Gold markets have consolidated this week’s price rally, buoyed by growing expectations that the Federal Reserve’s battle to curb inflation is drawing to a successful close.
The precious metal was trading at $1,956 per ounce this morning – having peaked at $1,963 per ounce overnight – and risen over $20 per ounce in Wednesday’s session.
Chair Jerome Powell has been hawkish in his bid to contain inflation, hiking interest rates 10 times since last March, which are currently at 5 to 5.25 per cent.
However, encouraging consumer price data showed US inflation has dipped to just three per cent, meaning there are now expectations of just one more increase from the Fed in September before interest rates finally peak.
Gold prices have remained historically elevated this year due to its safe haven asset qualities, amid sustained expectations of a global economic downturn.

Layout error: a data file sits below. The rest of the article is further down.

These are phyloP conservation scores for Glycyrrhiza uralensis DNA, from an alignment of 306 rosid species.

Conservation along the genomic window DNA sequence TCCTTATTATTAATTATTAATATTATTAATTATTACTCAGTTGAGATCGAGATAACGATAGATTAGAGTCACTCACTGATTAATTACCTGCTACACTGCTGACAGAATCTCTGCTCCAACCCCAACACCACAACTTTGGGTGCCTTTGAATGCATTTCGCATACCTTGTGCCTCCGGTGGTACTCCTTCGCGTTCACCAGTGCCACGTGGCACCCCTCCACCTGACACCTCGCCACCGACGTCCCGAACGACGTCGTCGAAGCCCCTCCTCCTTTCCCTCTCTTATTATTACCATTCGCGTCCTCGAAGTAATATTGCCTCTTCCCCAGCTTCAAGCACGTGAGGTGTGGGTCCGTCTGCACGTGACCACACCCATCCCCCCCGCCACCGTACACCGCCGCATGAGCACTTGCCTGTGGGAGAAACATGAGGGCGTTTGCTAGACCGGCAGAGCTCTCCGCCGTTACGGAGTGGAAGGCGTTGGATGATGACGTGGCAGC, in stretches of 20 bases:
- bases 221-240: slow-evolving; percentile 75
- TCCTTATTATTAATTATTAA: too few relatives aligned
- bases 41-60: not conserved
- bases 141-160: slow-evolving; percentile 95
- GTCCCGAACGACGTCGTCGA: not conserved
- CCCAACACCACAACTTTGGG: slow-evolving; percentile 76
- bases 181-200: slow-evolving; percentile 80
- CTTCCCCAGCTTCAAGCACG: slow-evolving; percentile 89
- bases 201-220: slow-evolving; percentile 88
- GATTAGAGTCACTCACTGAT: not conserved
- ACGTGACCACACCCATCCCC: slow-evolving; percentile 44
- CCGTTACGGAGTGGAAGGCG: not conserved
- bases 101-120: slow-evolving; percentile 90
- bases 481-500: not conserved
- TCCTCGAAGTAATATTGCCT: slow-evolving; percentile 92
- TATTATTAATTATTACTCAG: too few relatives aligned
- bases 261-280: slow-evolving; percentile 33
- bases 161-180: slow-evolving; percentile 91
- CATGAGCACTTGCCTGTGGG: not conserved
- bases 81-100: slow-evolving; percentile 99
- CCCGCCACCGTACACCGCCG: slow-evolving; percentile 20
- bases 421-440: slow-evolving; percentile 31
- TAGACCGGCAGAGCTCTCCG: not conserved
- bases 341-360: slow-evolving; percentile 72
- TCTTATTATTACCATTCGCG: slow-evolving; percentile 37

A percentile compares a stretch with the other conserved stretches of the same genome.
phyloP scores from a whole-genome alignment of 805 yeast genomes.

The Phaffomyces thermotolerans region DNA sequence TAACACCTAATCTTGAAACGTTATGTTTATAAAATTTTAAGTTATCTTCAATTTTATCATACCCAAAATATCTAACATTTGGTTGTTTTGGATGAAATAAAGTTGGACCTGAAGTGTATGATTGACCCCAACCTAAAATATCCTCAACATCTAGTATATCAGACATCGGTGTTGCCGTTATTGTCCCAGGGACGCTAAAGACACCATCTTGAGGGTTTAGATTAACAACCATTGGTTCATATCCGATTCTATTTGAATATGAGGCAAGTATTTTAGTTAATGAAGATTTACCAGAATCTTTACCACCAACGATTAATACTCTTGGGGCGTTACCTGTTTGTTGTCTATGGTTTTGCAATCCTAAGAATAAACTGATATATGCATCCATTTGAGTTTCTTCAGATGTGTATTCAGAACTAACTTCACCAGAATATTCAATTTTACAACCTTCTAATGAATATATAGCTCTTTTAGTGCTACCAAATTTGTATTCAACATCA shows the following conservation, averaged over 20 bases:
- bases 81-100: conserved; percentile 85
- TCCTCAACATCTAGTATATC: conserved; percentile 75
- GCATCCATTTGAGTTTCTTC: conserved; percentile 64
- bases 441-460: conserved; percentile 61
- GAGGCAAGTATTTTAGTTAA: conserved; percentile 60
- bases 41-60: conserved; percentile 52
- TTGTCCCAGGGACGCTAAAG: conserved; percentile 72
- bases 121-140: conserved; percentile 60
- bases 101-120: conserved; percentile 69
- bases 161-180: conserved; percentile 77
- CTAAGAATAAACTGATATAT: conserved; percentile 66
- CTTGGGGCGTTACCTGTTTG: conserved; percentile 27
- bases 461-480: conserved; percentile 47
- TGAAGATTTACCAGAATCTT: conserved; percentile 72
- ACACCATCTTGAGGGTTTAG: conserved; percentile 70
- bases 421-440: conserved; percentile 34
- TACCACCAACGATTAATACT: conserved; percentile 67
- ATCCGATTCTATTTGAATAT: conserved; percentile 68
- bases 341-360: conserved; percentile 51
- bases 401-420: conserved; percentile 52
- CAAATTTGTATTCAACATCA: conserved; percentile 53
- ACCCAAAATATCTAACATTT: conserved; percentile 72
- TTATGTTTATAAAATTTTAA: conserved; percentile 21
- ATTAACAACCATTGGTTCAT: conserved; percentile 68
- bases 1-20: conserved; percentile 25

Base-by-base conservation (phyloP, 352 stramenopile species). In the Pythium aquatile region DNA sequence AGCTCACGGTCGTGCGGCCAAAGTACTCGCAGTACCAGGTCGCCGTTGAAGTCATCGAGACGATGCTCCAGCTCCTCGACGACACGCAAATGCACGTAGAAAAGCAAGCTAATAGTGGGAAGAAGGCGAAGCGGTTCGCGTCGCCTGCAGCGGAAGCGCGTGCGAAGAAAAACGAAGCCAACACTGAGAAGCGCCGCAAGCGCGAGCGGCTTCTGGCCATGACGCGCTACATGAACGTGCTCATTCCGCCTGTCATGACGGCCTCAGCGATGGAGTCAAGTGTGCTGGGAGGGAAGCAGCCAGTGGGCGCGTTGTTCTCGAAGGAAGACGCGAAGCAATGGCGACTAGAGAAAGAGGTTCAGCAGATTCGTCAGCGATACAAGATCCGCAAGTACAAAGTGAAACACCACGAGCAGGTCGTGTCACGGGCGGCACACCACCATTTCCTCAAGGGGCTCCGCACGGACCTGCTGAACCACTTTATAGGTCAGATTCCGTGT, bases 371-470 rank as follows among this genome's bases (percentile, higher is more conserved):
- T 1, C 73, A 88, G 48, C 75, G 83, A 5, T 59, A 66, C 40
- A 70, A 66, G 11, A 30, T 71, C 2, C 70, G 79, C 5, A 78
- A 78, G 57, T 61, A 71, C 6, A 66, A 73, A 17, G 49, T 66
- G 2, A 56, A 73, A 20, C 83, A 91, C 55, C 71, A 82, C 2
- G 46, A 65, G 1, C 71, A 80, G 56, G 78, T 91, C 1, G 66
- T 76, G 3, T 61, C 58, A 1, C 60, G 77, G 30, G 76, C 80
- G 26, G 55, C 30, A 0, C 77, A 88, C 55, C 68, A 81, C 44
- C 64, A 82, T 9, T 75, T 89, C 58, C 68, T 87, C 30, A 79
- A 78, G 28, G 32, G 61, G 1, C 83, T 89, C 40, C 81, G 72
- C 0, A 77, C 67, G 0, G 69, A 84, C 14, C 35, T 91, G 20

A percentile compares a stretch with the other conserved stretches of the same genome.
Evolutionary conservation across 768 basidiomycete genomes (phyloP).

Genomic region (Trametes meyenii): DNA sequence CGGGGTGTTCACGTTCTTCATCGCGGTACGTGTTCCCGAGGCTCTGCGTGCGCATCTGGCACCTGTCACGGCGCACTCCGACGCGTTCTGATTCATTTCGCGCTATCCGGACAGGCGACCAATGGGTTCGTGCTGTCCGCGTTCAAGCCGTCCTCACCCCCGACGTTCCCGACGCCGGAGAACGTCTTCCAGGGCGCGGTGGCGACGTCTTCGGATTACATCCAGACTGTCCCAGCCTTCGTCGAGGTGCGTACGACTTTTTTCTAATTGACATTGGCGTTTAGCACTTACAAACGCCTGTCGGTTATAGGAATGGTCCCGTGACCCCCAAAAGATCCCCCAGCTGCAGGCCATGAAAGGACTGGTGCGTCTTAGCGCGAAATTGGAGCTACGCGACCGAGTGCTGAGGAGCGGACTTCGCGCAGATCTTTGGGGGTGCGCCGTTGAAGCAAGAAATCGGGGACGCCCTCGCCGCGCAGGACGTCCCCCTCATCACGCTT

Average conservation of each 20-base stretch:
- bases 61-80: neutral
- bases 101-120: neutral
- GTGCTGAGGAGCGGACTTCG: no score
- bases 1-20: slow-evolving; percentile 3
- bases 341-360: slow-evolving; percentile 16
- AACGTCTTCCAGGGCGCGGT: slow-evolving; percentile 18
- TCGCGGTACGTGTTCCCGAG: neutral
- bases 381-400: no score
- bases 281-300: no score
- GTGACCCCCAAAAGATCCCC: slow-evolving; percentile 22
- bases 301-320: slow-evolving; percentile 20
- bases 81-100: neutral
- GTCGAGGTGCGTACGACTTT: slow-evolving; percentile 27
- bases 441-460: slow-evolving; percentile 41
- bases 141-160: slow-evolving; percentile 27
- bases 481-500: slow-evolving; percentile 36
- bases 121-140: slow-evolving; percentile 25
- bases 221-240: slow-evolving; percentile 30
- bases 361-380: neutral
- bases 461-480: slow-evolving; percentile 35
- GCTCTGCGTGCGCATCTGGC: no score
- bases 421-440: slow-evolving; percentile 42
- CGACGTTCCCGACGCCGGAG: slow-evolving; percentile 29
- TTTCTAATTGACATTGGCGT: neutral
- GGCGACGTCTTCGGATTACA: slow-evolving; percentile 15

But interest rate hikes have taken the momentum out of any potential price rallies to match the levels gold reached following Russia’s invasion of Ukraine.
Typically, interest rate hikes make stocks and government bonds more attractive to investors than gold, which has previously taken the momentum out of any previous potential rallies over the summer.
Its peak has raised expectations in the market that more investors will turn towards gold, although improving economic data could prove to be a headwind later this year.
Rupert Rowling, market analyst at Kinesis Money, said: “The fact that gold was able to stay above $1,900 an ounce for so long before its recent climb back above $1,950 underlines the strength of underlying support there is for this safe haven asset with market confidence still fragile. Now with market confidence improving and equities gaining, the current gold price starts to look unsustainably high.”
He forecasts that with a two-month wait for the next interest rate hike, there is still sufficient time for market sentiment to change, which could “really cause the price to tumble.”
Craig Erlam, senior market analyst at Oanda, added: “Now it’s a question of whether what we’re seeing is a corrective move as part of the downturn since May or if that downturn was in fact the correction.”
By Nicholas Earl via CityAm
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